Forum Index » Philosophy & Technique » What do you use for a pillow?


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Andrew McAlister
(mcalista) - F
What do you use for a pillow? on 09/07/2011 21:18:42 MDT Print View

I'm a recent convert to concept of ultralight, and I love the idea of wearing your warmer clothing to bed and using a lighter weight sleeping bag. But this leaves me with an issue of what to use for a pillow? I have traditionally used a fleece or the like stuffed into my sleeping bag cover, and I use my waterproof jacket to provide ground insulation for my lower legs (I use a 3/4 length mat). So now I no longer have surplus soft items to use as a pillow.

I'm sure I'm not the only one to come across this issue. Ideas?

Justin C
(paintballr4life) - MLife

Locale: East Coast
re: pillow on 09/08/2011 08:02:35 MDT Print View

I've tried all kinds of pillows: clothes in a stuff sack, down pillow, inflatable pillows, etc. I took a Thermarest compressible one time and fell in love with it but not with the weight or bulk of it. It weighed 7 ounces so I cut it in half and the had the sides sewn shut, so I now have two pillows basically. I take one of the pillows with me and it is very comfy. It only weighs 3.5 oz now.

. ..
(dgowler)
Re: What do you use for a pillow? on 09/08/2011 08:28:23 MDT Print View

Boxed wine bladder. The plastic bag in the box with the nozzle is indestructible, will never leak, and weighs about 2 oz. It makes a perfect pillow or camp seat, and of course, the best part is you get 4L of wine! Granted, if odors are a concern you should probably rinse it out at home but you can simply hold the nozzle open and inflate the bag with or without the wine in it. If you don't believe me, buy a box, slam the entire contents, then get in a boxing match with the inflated bag. I guarantee the bag will outlast you.

Thomas Burns
(nerdboy52) - MLife

Locale: "Alas, poor Yogi.I knew him well."
Disposables on 09/08/2011 09:01:54 MDT Print View

I've also tried them all. The best and lightest of the manufactured ones are those disposables that BPL used to sell. You can still get the single-chambered ones from medical supply houses. I bought a case of them and I need to replace them every eighth use or so. Mostly I use them to rest my arm on when I'm sleeping on my side or under my knees when I'm on my back.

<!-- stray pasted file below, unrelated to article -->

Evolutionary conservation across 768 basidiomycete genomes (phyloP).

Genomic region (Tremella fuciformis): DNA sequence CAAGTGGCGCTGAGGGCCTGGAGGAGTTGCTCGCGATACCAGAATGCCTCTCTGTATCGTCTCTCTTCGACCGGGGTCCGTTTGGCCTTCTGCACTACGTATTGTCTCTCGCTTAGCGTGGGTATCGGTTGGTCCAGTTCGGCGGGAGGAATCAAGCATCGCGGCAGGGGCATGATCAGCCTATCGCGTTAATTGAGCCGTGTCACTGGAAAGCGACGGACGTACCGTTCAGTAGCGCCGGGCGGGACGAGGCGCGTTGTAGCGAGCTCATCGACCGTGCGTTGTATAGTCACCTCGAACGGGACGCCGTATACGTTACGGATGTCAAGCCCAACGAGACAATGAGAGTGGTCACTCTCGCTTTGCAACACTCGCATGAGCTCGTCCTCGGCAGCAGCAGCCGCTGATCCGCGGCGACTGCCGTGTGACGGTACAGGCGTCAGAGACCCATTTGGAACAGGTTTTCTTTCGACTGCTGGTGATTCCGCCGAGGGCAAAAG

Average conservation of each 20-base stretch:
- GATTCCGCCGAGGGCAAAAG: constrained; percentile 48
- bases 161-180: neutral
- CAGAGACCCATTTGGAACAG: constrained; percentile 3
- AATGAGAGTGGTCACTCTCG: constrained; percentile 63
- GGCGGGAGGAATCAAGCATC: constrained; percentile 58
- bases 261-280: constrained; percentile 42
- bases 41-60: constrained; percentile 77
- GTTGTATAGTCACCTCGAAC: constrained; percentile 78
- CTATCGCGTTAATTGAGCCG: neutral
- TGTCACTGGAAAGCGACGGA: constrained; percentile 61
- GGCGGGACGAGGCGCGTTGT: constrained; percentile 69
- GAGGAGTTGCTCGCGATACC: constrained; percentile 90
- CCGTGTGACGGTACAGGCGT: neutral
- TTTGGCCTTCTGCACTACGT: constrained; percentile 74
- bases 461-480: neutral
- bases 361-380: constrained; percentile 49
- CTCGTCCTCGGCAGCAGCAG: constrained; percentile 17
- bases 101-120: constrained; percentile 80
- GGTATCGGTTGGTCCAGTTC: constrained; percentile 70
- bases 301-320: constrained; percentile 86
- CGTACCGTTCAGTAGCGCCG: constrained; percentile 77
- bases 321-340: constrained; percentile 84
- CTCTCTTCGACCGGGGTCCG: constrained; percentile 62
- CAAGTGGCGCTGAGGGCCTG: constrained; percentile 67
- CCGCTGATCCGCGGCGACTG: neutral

I liked the dual-chambered ones for my head so much that when they were discontinued, I had the fine folks at Kooka Bay make me a permanent one. Complete with valve, it still weighs just over one ounce (can't remember exactly).

Also consider a mesh veggie/ fruit bag filled with semi-inflated Ziplock as described here and in his book by Mike Cleland. It's a great option because you'll always seem to find some second use for the bags when you're on the trail. I often grab one to put my little camera in during a rainstorm, for example.

Stargazer

Thomas Burns
(nerdboy52) - MLife

Locale: "Alas, poor Yogi.I knew him well."
What do you use for a pillow? on 09/08/2011 09:04:35 MDT Print View

>Boxed wine bladder.

Great idea. An empty 2 or 3 liter Platy or Evernew water container also works well.

Stargazer

Josh Platt
(EasternBox) - F

Locale: Southeast
quixote on 09/08/2011 09:04:38 MDT Print View

I just received a quixote down pillow. So for it is my favorite that I have tried. I am extremely picky about pillows. If I could get away with not committing UL sin, I would take the one from my bed at home...haha.

Doug I.
(idester) - MLife

Locale: MidAtlantic
Re: What do you use for a pillow? on 09/08/2011 09:44:34 MDT Print View

Definitely not these!

John Donewar
(Newton) - MLife

Locale: Southeastern Louisiana
Re: Re: What do you use for a pillow? on 09/08/2011 09:58:01 MDT Print View

How about a full platy or other collapsible water bottle wrapped in a jacket or shirt etc?

People use water beds, why not a water pillow?

It could be dual use, less gear to carry and in really cold weather a way to keep your water from freezing since your head is one of the parts of the body that gives up heat the fastest.

Party On,

Newton

Richard Gless
(rgless) - MLife

Locale: San Francisco Bay Area
What do you use for a pillow on 09/08/2011 10:53:20 MDT Print View